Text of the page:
Vaginal delivery is the most common type of birth. When necessary, assisted delivery methods are needed. While labor can be a straightforward, uncomplicated process, it might require the assistance of the medical staff. This assistance can vary from use of medicines to emergency delivery procedures.
What are some assisted delivery procedures that might take place during my labor?
The procedure your doctor might use will depend on the conditions that might arise while you are in labor. These assisted delivery procedures can include the following:
An episiotomy is a surgical incision made in the perineum (the area of skin between the vagina and the anus). The incision enlarges the vaginal opening to allow the baby’s head to pass through more easily and to prevent tearing of the mother’s skin. Most women will not need one. This is reserved for special circumstances.
There are two types of incisions: the midline, made directly back toward the anus, and the medio-lateral, which slants away from the anus. A local anesthetic might be used in mothers who do not opt for an epidural during labor.
An amniotomy is the artificial rupture of the amniotic membranes, or sac, which contains the fluid surrounding the baby. The amniotomy can be done either before or during labor. An amniotomy is usually done to:
Your healthcare provider will use an amniohook, which looks like a crochet hook, to rupture the sac. Once the procedure is completed, delivery should take place within 24 hours to prevent infection.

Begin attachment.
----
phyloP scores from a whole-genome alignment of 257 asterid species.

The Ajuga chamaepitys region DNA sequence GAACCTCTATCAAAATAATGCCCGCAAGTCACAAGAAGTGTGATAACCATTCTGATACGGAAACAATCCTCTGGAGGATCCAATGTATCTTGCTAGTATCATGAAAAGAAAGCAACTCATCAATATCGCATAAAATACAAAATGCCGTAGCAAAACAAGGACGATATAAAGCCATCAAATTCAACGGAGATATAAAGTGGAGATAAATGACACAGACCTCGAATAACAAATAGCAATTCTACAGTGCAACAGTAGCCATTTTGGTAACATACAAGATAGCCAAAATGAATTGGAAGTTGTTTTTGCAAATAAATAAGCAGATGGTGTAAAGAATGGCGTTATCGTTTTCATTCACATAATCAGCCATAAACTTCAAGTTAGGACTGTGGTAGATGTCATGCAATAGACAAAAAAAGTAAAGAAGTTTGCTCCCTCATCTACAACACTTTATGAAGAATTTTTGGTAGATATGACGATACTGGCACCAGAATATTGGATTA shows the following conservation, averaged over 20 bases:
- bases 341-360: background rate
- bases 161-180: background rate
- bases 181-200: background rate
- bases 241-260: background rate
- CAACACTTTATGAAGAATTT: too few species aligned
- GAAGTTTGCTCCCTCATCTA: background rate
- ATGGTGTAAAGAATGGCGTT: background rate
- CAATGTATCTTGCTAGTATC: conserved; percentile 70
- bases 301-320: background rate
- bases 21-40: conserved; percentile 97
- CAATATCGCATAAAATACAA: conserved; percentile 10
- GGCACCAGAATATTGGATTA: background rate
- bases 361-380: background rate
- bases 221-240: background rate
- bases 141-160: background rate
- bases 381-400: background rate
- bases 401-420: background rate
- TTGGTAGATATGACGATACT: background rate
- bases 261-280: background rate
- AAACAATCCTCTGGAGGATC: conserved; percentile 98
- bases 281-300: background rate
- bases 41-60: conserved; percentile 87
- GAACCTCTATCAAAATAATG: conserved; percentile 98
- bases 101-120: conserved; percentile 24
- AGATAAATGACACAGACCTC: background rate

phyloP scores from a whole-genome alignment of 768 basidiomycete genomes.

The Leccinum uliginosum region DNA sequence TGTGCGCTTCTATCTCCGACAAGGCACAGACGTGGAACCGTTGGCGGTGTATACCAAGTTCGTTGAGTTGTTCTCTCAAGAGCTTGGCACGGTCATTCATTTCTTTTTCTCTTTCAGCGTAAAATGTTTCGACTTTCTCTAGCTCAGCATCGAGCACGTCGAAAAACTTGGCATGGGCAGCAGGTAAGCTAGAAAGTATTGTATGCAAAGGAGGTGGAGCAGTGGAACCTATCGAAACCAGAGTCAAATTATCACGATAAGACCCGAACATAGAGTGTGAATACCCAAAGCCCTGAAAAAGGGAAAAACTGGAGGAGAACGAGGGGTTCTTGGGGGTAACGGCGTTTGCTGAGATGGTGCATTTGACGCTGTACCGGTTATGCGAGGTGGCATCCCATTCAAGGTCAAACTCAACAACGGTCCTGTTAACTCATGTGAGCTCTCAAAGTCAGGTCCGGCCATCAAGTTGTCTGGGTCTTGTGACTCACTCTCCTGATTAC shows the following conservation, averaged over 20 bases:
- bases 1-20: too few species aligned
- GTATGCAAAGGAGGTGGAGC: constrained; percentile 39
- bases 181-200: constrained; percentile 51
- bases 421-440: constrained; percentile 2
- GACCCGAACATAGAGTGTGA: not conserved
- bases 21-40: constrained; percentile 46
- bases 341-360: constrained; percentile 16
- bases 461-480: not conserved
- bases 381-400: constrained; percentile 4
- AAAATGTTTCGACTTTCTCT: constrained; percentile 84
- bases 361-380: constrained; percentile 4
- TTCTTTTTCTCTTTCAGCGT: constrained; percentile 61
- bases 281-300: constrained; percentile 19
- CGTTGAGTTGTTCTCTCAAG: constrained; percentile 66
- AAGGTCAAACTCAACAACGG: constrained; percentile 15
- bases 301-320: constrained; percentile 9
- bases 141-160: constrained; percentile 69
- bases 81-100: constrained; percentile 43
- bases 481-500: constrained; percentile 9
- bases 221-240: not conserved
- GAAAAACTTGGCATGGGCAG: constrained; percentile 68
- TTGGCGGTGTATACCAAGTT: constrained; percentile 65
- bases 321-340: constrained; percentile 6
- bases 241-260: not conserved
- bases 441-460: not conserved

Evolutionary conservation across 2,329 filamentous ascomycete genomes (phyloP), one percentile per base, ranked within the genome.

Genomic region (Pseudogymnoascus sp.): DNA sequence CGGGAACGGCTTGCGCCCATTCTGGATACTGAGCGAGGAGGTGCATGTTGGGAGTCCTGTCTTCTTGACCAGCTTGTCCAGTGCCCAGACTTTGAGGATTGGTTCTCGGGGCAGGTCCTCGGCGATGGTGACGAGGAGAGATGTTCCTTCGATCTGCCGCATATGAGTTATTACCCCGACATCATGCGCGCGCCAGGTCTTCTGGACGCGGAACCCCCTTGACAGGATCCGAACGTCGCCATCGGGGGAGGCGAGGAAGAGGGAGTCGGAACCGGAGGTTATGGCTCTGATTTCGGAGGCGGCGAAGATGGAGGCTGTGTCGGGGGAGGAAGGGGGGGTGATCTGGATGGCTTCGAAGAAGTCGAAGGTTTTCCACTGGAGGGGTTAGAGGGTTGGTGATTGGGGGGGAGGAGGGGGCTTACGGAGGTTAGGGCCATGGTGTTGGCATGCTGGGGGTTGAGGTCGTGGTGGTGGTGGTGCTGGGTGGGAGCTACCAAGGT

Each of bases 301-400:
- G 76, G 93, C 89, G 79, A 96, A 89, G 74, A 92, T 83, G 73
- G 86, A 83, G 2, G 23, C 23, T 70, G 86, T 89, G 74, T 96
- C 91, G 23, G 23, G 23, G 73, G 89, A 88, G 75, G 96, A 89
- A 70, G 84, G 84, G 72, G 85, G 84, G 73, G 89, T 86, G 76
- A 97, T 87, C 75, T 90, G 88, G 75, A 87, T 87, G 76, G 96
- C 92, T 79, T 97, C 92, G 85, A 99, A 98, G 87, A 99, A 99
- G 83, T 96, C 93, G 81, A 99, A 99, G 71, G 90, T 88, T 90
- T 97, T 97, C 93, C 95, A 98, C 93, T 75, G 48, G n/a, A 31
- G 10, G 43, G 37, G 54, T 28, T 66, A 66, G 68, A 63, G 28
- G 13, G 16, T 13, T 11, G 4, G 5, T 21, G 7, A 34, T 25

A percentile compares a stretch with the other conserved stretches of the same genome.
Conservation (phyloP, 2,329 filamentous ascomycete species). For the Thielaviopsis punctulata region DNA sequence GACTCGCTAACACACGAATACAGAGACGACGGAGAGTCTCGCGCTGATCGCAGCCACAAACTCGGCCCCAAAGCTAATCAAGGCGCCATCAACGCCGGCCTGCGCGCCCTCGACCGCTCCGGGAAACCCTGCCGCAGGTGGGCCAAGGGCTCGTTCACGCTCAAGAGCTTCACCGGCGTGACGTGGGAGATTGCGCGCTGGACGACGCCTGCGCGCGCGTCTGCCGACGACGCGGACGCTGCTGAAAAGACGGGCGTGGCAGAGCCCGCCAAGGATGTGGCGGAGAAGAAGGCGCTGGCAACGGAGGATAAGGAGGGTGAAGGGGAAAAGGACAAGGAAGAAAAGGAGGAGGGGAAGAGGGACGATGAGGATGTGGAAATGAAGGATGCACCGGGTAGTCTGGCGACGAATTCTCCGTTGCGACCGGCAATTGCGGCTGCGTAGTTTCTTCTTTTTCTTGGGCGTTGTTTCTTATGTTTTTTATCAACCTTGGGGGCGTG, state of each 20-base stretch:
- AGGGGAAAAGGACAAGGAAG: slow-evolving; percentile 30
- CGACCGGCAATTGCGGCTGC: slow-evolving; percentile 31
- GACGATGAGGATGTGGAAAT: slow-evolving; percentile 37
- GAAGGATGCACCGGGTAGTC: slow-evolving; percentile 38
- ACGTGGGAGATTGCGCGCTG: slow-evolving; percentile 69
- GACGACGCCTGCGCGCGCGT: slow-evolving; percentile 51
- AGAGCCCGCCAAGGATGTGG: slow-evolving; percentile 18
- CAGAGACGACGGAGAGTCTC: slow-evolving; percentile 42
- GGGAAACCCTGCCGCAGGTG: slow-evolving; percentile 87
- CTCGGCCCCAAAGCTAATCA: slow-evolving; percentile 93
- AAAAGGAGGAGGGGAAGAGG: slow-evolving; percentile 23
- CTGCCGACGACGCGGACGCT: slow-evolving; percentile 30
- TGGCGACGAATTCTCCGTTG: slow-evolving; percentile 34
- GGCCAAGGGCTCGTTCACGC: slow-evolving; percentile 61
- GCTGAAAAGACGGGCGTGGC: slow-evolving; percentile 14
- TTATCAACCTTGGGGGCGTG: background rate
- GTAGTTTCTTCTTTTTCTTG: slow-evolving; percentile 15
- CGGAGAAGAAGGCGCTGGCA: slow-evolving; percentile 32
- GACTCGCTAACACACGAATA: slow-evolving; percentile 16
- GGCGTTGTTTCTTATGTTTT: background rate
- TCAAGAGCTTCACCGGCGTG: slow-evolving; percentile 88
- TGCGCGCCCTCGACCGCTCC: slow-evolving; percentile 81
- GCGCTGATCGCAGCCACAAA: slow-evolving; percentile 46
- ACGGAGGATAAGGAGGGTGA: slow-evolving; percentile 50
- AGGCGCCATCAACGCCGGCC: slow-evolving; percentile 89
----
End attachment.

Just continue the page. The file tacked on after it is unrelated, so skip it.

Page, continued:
Induction of labor usually means that labor needs to be started for a number of reasons. It is most often used for pregnancies with medical problems or other complications. Labor is usually induced with Pitocin®, a synthetic form of the drug oxytocin given intravenously.
Medical reasons for inducing labor might include:
Fetal monitoring is the process of watching the baby’s heart rate. This can be external or internal.
Forceps look like two large spoons that the doctor inserts into the vagina and around the baby’s head during a forceps delivery. The forceps are put into place and, the doctor uses them to gently deliver the baby’s head through the vagina. The rest of the baby is delivered normally.
A vacuum extractor looks like a small suction cup that is placed on the baby’s head to help deliver the baby. A vacuum is created using a pump, and the baby is pulled down the birth canal with the instrument and with the help of the mother’s contractions. The pump can often leave a bruise on the baby’s head, which typically resolves over the first 48 hours.
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